Skip To Content

Georeferencing a raster to a referenced layer

You can georeference a raster to either another raster layer or a feature class. When georeferencing, you should look for well-defined objects in your images, such as road intersections or land features. These objects should be on the ground and not elevated features. This way, you can be certain that you are referencing the same location in both the raster and aligned layers.

Note:
The raster layer you are georeferencing must either be in the same coordinate system as the map frame or have no spatial reference defined.

Note:
Saving the ArcGIS Pro project does not save the current state of a georeferencing session. Export your control points before you close the project.

  1. In ArcGIS Pro, add the reference layers residing in map coordinates. These layers can be a raster, a feature class, or a basemap.
  2. Add the raster dataset you want to georeference.

    Adding the data with the map coordinate system first is a good practice so you do not need to set the map frame coordinate system. It also places the raster you are georeferencing above the reference layers.

  3. In the Contents pane, right-click a target layer (the dataset in the correct location) and click Zoom to Layer.
  4. In the Contents pane, click the source raster layer you want to georeference.
  5. To display the Georeference tab, click the Imagery tab and click Georeference.

    The tools on the Georeference tab are split into several groups to help you use the correct tool in the proper phase of your georeferencing session.

  6. In the Prepare group, click Set SRS Set spatial reference system.

    If your raster dataset already has a spatial reference, it will be automatically used as the coordinate system for the map and the georeferencing session. If your raster dataset does not have a spatial reference, the Map Properties dialog box will appear, and you can choose the coordinate system to set for the georeferencing session; the default spatial reference is the current coordinate system of the map.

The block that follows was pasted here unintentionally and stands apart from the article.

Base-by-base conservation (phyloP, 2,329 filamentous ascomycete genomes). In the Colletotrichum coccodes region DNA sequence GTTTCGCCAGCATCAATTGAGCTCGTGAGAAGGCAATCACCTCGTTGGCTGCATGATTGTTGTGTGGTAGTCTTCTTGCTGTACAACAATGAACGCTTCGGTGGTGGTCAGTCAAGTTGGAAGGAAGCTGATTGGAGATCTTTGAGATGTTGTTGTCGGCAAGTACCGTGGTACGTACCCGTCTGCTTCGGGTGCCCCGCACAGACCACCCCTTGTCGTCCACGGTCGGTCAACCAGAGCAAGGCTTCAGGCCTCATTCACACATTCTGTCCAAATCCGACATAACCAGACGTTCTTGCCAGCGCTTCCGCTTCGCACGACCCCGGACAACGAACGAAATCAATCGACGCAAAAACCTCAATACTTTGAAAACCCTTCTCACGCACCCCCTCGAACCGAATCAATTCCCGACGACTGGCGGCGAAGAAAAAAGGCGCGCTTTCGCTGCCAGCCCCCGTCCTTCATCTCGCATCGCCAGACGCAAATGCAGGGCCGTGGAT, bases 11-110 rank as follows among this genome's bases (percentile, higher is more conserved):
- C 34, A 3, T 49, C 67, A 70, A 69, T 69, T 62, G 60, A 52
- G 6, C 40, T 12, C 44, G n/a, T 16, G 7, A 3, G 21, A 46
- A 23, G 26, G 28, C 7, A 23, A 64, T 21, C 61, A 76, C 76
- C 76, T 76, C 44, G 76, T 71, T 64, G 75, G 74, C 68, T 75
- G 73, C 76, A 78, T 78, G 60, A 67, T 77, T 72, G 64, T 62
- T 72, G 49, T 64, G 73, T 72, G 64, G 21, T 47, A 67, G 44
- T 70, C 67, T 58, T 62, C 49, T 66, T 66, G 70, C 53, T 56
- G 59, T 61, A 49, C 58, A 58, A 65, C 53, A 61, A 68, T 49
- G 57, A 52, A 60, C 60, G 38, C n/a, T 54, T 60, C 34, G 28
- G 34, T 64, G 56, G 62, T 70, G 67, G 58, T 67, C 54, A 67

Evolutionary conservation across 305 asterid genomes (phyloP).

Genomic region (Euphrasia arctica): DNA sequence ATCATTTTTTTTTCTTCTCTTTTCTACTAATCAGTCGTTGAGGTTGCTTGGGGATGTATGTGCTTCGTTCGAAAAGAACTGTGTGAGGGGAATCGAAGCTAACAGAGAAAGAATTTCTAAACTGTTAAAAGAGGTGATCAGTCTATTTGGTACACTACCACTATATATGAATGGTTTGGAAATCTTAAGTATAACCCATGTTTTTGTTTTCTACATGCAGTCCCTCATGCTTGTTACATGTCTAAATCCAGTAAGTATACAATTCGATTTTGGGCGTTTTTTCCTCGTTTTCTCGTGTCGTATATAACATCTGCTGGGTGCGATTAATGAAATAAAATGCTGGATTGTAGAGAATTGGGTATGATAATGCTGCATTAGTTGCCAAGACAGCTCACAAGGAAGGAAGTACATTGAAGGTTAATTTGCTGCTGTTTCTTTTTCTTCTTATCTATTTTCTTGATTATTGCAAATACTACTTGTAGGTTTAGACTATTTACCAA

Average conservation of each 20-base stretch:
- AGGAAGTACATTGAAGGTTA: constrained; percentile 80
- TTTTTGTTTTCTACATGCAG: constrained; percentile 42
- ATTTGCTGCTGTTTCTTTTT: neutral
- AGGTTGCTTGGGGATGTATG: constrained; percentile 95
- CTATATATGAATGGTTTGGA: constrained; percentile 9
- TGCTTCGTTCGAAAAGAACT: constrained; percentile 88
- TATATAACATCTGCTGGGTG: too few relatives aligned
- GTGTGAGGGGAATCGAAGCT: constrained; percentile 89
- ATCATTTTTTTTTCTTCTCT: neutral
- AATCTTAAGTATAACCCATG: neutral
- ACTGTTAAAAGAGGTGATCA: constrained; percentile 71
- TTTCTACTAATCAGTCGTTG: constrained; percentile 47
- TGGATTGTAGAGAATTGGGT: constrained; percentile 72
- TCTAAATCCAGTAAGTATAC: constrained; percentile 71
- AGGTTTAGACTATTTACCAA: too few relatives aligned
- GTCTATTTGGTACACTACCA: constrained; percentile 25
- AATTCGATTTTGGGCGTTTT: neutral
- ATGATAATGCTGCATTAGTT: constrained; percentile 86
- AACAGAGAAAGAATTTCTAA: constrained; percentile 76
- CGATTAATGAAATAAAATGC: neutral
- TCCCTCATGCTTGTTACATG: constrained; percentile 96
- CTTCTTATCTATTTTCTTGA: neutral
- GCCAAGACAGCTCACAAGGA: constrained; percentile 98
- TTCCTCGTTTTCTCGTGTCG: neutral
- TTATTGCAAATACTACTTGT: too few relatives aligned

7. Use the navigation tool to zoom and pan to the location where your source raster is located.
    1. Optionally, you can use Locate Locate to zoom in to a city or address.
  8. Click Fit To Display Fit to Display.

    The raster layer you are georeferencing is placed with the current map display.

  9. Optionally, you can use the Move Move, Scale Scale, and Rotate Rotate tools to move the raster as needed.
  10. In the Contents pane, turn off the visibility of any layer that you do not want to use as a reference dataset. This includes turning off the visibility of the basemap layer, unless it is the World Imagery layer.
  11. In the Adjust group, click the Add Control Points tool Add Control Points to create control points.

    To add a control point, first click a location on the raster you are georeferencing (the source layer), and then click the same location on the target layer in the map (the reference data).

    If you are using another raster as your reference layer, press the L key to toggle the transparency of your source raster on and off.

  12. Use the Transforms drop-down menu Transformation to choose the transformation you want to use.

    Zero-order polynomial

    Minimum of one control point required

    First-order polynomial

    Minimum of three control points required

    Adjust

    Minimum of three control points required

    Projective transformation

    Minimum of four control points required

    Second-order polynomial

    Minimum of six control points required

    Third-order polynomial

    Minimum of ten control points required

    Spline transformation

    Minimum of ten control points required

  13. In the Review group, click the Control Point Table button Open Control Point Table to evaluate the residual error for each control point.

    Press the L key to toggle the transparency of your source raster on and off.

  14. Delete any unwanted control points using the Control Point Table.
  15. If you're satisfied with the current alignment, stop entering control points.
  16. In the Save group, choose how you want to persist your georeferencing information.

    Save Save

    Saves the georeferencing information with the raster and its auxiliary files

    Save as New Save as new

    Creates a new raster file with the georeferencing information

    Export Control Points Export Control Points

    Saves the control points within a text file

Related topics


In this topic